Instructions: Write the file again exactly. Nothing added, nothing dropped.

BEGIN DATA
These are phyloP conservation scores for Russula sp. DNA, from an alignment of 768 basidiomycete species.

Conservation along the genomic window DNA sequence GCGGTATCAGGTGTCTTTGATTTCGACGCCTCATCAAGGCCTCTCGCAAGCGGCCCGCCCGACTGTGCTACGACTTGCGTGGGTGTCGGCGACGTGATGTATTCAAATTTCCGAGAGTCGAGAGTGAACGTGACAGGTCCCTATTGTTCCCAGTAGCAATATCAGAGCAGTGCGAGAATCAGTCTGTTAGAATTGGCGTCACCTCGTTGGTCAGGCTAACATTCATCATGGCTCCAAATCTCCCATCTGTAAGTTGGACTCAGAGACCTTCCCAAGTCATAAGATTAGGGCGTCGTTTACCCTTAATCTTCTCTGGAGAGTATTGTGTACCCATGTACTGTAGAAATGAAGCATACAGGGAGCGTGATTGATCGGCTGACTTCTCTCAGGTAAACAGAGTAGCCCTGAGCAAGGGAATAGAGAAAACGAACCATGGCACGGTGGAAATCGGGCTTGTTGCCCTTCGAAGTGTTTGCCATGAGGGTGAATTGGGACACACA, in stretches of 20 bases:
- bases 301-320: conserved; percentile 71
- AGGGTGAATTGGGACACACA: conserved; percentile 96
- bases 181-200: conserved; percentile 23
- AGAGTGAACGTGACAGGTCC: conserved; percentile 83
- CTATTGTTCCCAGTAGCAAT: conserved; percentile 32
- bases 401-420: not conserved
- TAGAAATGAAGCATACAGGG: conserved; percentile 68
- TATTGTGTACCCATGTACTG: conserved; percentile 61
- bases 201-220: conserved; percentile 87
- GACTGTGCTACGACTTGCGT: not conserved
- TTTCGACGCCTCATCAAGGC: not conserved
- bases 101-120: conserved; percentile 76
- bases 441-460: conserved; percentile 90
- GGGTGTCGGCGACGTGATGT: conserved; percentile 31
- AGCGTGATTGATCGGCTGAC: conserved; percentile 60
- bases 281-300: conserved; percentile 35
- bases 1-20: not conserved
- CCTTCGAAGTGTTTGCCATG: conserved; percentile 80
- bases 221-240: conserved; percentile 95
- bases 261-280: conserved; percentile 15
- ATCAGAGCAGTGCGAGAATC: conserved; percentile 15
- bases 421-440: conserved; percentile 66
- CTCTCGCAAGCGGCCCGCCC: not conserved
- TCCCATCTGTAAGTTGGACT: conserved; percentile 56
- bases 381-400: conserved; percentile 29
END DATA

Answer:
These are phyloP conservation scores for Russula sp. DNA, from an alignment of 768 basidiomycete species.

Conservation along the genomic window DNA sequence GCGGTATCAGGTGTCTTTGATTTCGACGCCTCATCAAGGCCTCTCGCAAGCGGCCCGCCCGACTGTGCTACGACTTGCGTGGGTGTCGGCGACGTGATGTATTCAAATTTCCGAGAGTCGAGAGTGAACGTGACAGGTCCCTATTGTTCCCAGTAGCAATATCAGAGCAGTGCGAGAATCAGTCTGTTAGAATTGGCGTCACCTCGTTGGTCAGGCTAACATTCATCATGGCTCCAAATCTCCCATCTGTAAGTTGGACTCAGAGACCTTCCCAAGTCATAAGATTAGGGCGTCGTTTACCCTTAATCTTCTCTGGAGAGTATTGTGTACCCATGTACTGTAGAAATGAAGCATACAGGGAGCGTGATTGATCGGCTGACTTCTCTCAGGTAAACAGAGTAGCCCTGAGCAAGGGAATAGAGAAAACGAACCATGGCACGGTGGAAATCGGGCTTGTTGCCCTTCGAAGTGTTTGCCATGAGGGTGAATTGGGACACACA, in stretches of 20 bases:
- bases 301-320: conserved; percentile 71
- AGGGTGAATTGGGACACACA: conserved; percentile 96
- bases 181-200: conserved; percentile 23
- AGAGTGAACGTGACAGGTCC: conserved; percentile 83
- CTATTGTTCCCAGTAGCAAT: conserved; percentile 32
- bases 401-420: not conserved
- TAGAAATGAAGCATACAGGG: conserved; percentile 68
- TATTGTGTACCCATGTACTG: conserved; percentile 61
- bases 201-220: conserved; percentile 87
- GACTGTGCTACGACTTGCGT: not conserved
- TTTCGACGCCTCATCAAGGC: not conserved
- bases 101-120: conserved; percentile 76
- bases 441-460: conserved; percentile 90
- GGGTGTCGGCGACGTGATGT: conserved; percentile 31
- AGCGTGATTGATCGGCTGAC: conserved; percentile 60
- bases 281-300: conserved; percentile 35
- bases 1-20: not conserved
- CCTTCGAAGTGTTTGCCATG: conserved; percentile 80
- bases 221-240: conserved; percentile 95
- bases 261-280: conserved; percentile 15
- ATCAGAGCAGTGCGAGAATC: conserved; percentile 15
- bases 421-440: conserved; percentile 66
- CTCTCGCAAGCGGCCCGCCC: not conserved
- TCCCATCTGTAAGTTGGACT: conserved; percentile 56
- bases 381-400: conserved; percentile 29